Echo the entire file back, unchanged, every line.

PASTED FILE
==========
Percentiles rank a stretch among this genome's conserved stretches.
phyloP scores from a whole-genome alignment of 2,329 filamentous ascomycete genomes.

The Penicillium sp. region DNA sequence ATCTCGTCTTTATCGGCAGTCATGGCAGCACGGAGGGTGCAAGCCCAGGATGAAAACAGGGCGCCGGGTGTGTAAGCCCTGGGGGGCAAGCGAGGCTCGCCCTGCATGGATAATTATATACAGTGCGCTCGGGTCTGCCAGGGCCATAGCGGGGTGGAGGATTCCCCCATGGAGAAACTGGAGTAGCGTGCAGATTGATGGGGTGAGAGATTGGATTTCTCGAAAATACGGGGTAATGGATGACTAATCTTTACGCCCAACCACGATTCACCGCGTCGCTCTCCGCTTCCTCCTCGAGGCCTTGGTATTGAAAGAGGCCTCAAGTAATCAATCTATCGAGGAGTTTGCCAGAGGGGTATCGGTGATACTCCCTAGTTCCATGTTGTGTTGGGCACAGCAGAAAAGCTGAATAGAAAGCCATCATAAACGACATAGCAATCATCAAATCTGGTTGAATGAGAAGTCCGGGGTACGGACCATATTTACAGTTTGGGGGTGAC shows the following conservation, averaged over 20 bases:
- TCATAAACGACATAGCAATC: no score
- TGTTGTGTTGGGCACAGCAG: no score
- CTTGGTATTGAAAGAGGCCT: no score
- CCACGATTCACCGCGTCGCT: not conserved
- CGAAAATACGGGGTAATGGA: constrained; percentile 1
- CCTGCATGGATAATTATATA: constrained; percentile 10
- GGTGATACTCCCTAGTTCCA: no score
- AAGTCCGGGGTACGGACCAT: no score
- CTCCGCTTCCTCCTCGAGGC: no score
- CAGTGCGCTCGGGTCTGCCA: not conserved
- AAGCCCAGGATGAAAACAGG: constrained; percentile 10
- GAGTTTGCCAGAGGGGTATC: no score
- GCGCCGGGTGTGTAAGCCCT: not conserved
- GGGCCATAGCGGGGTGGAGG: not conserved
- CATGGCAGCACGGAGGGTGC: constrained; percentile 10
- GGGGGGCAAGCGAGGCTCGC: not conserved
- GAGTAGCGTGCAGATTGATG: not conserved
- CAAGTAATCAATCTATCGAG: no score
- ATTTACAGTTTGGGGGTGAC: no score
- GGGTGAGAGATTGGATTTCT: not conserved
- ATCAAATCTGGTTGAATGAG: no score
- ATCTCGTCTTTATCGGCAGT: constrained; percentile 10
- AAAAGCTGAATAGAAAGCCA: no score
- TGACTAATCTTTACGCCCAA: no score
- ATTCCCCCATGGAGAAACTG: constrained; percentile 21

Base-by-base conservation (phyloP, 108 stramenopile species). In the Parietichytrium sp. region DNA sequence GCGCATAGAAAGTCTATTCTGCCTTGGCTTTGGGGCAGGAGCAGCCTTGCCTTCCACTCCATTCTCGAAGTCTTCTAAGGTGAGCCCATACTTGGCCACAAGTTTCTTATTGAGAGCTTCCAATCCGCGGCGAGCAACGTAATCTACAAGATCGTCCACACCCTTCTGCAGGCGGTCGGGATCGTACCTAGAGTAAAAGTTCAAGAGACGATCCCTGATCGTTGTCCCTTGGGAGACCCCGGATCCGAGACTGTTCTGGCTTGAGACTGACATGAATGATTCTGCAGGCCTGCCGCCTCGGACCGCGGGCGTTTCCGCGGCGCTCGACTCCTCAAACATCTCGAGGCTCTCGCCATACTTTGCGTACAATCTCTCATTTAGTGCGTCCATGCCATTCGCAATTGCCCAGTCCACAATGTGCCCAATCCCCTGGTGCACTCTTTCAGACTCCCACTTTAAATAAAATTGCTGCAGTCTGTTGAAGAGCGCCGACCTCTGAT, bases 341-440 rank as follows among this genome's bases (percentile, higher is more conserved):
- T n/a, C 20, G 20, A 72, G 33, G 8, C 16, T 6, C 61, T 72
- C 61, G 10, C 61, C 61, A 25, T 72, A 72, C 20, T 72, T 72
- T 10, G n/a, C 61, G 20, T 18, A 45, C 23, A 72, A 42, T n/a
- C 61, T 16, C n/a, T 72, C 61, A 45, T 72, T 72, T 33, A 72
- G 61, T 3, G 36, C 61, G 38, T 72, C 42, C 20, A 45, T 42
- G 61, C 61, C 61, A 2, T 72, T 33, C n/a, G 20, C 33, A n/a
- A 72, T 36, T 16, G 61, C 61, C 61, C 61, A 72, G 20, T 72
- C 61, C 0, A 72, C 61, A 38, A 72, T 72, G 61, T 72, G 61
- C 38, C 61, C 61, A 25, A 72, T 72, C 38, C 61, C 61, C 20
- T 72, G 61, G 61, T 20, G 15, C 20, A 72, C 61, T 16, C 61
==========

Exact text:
Percentiles rank a stretch among this genome's conserved stretches.
phyloP scores from a whole-genome alignment of 2,329 filamentous ascomycete genomes.

The Penicillium sp. region DNA sequence ATCTCGTCTTTATCGGCAGTCATGGCAGCACGGAGGGTGCAAGCCCAGGATGAAAACAGGGCGCCGGGTGTGTAAGCCCTGGGGGGCAAGCGAGGCTCGCCCTGCATGGATAATTATATACAGTGCGCTCGGGTCTGCCAGGGCCATAGCGGGGTGGAGGATTCCCCCATGGAGAAACTGGAGTAGCGTGCAGATTGATGGGGTGAGAGATTGGATTTCTCGAAAATACGGGGTAATGGATGACTAATCTTTACGCCCAACCACGATTCACCGCGTCGCTCTCCGCTTCCTCCTCGAGGCCTTGGTATTGAAAGAGGCCTCAAGTAATCAATCTATCGAGGAGTTTGCCAGAGGGGTATCGGTGATACTCCCTAGTTCCATGTTGTGTTGGGCACAGCAGAAAAGCTGAATAGAAAGCCATCATAAACGACATAGCAATCATCAAATCTGGTTGAATGAGAAGTCCGGGGTACGGACCATATTTACAGTTTGGGGGTGAC shows the following conservation, averaged over 20 bases:
- TCATAAACGACATAGCAATC: no score
- TGTTGTGTTGGGCACAGCAG: no score
- CTTGGTATTGAAAGAGGCCT: no score
- CCACGATTCACCGCGTCGCT: not conserved
- CGAAAATACGGGGTAATGGA: constrained; percentile 1
- CCTGCATGGATAATTATATA: constrained; percentile 10
- GGTGATACTCCCTAGTTCCA: no score
- AAGTCCGGGGTACGGACCAT: no score
- CTCCGCTTCCTCCTCGAGGC: no score
- CAGTGCGCTCGGGTCTGCCA: not conserved
- AAGCCCAGGATGAAAACAGG: constrained; percentile 10
- GAGTTTGCCAGAGGGGTATC: no score
- GCGCCGGGTGTGTAAGCCCT: not conserved
- GGGCCATAGCGGGGTGGAGG: not conserved
- CATGGCAGCACGGAGGGTGC: constrained; percentile 10
- GGGGGGCAAGCGAGGCTCGC: not conserved
- GAGTAGCGTGCAGATTGATG: not conserved
- CAAGTAATCAATCTATCGAG: no score
- ATTTACAGTTTGGGGGTGAC: no score
- GGGTGAGAGATTGGATTTCT: not conserved
- ATCAAATCTGGTTGAATGAG: no score
- ATCTCGTCTTTATCGGCAGT: constrained; percentile 10
- AAAAGCTGAATAGAAAGCCA: no score
- TGACTAATCTTTACGCCCAA: no score
- ATTCCCCCATGGAGAAACTG: constrained; percentile 21

Base-by-base conservation (phyloP, 108 stramenopile species). In the Parietichytrium sp. region DNA sequence GCGCATAGAAAGTCTATTCTGCCTTGGCTTTGGGGCAGGAGCAGCCTTGCCTTCCACTCCATTCTCGAAGTCTTCTAAGGTGAGCCCATACTTGGCCACAAGTTTCTTATTGAGAGCTTCCAATCCGCGGCGAGCAACGTAATCTACAAGATCGTCCACACCCTTCTGCAGGCGGTCGGGATCGTACCTAGAGTAAAAGTTCAAGAGACGATCCCTGATCGTTGTCCCTTGGGAGACCCCGGATCCGAGACTGTTCTGGCTTGAGACTGACATGAATGATTCTGCAGGCCTGCCGCCTCGGACCGCGGGCGTTTCCGCGGCGCTCGACTCCTCAAACATCTCGAGGCTCTCGCCATACTTTGCGTACAATCTCTCATTTAGTGCGTCCATGCCATTCGCAATTGCCCAGTCCACAATGTGCCCAATCCCCTGGTGCACTCTTTCAGACTCCCACTTTAAATAAAATTGCTGCAGTCTGTTGAAGAGCGCCGACCTCTGAT, bases 341-440 rank as follows among this genome's bases (percentile, higher is more conserved):
- T n/a, C 20, G 20, A 72, G 33, G 8, C 16, T 6, C 61, T 72
- C 61, G 10, C 61, C 61, A 25, T 72, A 72, C 20, T 72, T 72
- T 10, G n/a, C 61, G 20, T 18, A 45, C 23, A 72, A 42, T n/a
- C 61, T 16, C n/a, T 72, C 61, A 45, T 72, T 72, T 33, A 72
- G 61, T 3, G 36, C 61, G 38, T 72, C 42, C 20, A 45, T 42
- G 61, C 61, C 61, A 2, T 72, T 33, C n/a, G 20, C 33, A n/a
- A 72, T 36, T 16, G 61, C 61, C 61, C 61, A 72, G 20, T 72
- C 61, C 0, A 72, C 61, A 38, A 72, T 72, G 61, T 72, G 61
- C 38, C 61, C 61, A 25, A 72, T 72, C 38, C 61, C 61, C 20
- T 72, G 61, G 61, T 20, G 15, C 20, A 72, C 61, T 16, C 61